Enrollment across the board has increased. however, the high school enrollment reports have been FLAT for 5 years, despite all of these increases. The reporting for high school enrollment needs to be adjusted or this problem will never improve.

Melissa Westbrook said...

I'll add to Kellie's thoughts that when the district loses a student to Running Start, online classes,etc., they also lose part of that student's funding.

Anonymous said...

When will the first enrollment reports come out?


Anonymous said...

I'm wondering in the case of Roosevelt if SPS could use Eminent Domain to seize some of the Sisley properties just across the street? As these are properties with tear down structures and no development the cost might be reasonable -- a million or two vs. hundreds of millions.


seattle citizen said...

HP - October 1st is the official day for a count of who is in schools. I forget if this is district, state or frd, but October 1st count is the one to look for. The theory is that everyone has shaken out and us where they will be for the year.
So numbers on October 2nd?

Melissa Westbrook said...

Step J, the Sisley properties are now leased to a developer (and we wait, wait, wait for that land to be developed.) I wish the City could take them over but I don't think they would even want to try.

And when Lincoln reopens and the area around Roosevelt is built up, I suspect who gets to go to Roosevelt will become an interesting question.

Lynn said...

The International Schools task force has recommended that Lincoln be the pathway school for language immersion students at HIMS. That would pull students out of Roosevelt.

Ingraham's 500 seat addition will require redrawing boundaries too.

z said...

re: "who gets to go to Roosevelt"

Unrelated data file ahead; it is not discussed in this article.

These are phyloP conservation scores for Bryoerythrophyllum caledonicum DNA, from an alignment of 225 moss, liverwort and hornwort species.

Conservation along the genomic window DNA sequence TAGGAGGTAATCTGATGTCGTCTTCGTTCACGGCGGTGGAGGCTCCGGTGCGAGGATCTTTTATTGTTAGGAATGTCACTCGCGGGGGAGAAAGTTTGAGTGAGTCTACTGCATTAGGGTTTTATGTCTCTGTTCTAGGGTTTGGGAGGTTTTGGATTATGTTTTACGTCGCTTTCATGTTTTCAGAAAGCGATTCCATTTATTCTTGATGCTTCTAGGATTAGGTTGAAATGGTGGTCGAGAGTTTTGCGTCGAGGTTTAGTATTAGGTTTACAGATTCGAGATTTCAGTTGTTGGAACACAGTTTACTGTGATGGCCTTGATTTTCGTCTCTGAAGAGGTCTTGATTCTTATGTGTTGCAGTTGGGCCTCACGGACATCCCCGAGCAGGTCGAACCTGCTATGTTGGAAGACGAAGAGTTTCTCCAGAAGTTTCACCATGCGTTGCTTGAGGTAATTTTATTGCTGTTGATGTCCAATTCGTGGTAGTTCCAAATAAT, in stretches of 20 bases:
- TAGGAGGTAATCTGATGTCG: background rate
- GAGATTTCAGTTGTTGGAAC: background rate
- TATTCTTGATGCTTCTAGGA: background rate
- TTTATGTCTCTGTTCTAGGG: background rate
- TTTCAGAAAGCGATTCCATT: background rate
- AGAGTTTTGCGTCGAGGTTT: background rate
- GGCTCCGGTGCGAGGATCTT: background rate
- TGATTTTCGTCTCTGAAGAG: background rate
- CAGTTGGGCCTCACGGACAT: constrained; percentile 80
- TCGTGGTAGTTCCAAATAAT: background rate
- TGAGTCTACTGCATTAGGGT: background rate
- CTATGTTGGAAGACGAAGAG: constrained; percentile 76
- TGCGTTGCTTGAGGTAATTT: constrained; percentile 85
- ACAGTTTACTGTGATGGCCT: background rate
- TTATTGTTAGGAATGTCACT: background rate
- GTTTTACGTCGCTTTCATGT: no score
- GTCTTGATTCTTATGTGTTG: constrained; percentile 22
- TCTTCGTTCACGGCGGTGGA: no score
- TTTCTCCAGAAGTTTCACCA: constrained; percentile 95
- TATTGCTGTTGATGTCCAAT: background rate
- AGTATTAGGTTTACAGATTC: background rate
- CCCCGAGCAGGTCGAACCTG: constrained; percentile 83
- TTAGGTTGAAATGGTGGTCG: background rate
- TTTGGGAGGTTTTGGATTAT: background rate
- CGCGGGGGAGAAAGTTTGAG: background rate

It seems pretty likely that Lincoln will end up being the north end HCC high school, given the imminent enrollment numbers disaster, thanks to the obscene growth that has been allowed over the past decade. At that point it may very well be "who gets to go to Lincoln", as there will be demand for the program and resultant classes.

The downside of course is the continued erosion of APP/HCC, but at least it may provide a pull-driven safety valve for Roosevelt, rather than a "boot kids out" solution. Only time will tell, but Garfield will not survive more than a couple years as things are, and even that's going to be rough.

Anonymous said...

@ Lynn, the current pathway school for language immersion students at HIMS is Ingraham, not Roosevelt. Making Lincoln the new pathway might pull a few students from Roosevelt, but only those who would otherwise have opted out of the LI pathway and gone with the neighborhood school instead. Lincoln is also likely to be the neighborhood for school for many/most of those in LI in the north end, so the LI pathway itself probably won't do a whole lot of "pulling."

Also note that the number of 8th grade LI students isn't all that big at HIMS in the first place. Plus, many of the them are also HCC, and it remains to be seen what happens with HCC pathways, if they are even continued at the HS level. All in all, it doesn't seem like the LI pathway is likely to have a big impact on capacity issues.

Anonymous said...

Sorry, that was me at 2:25.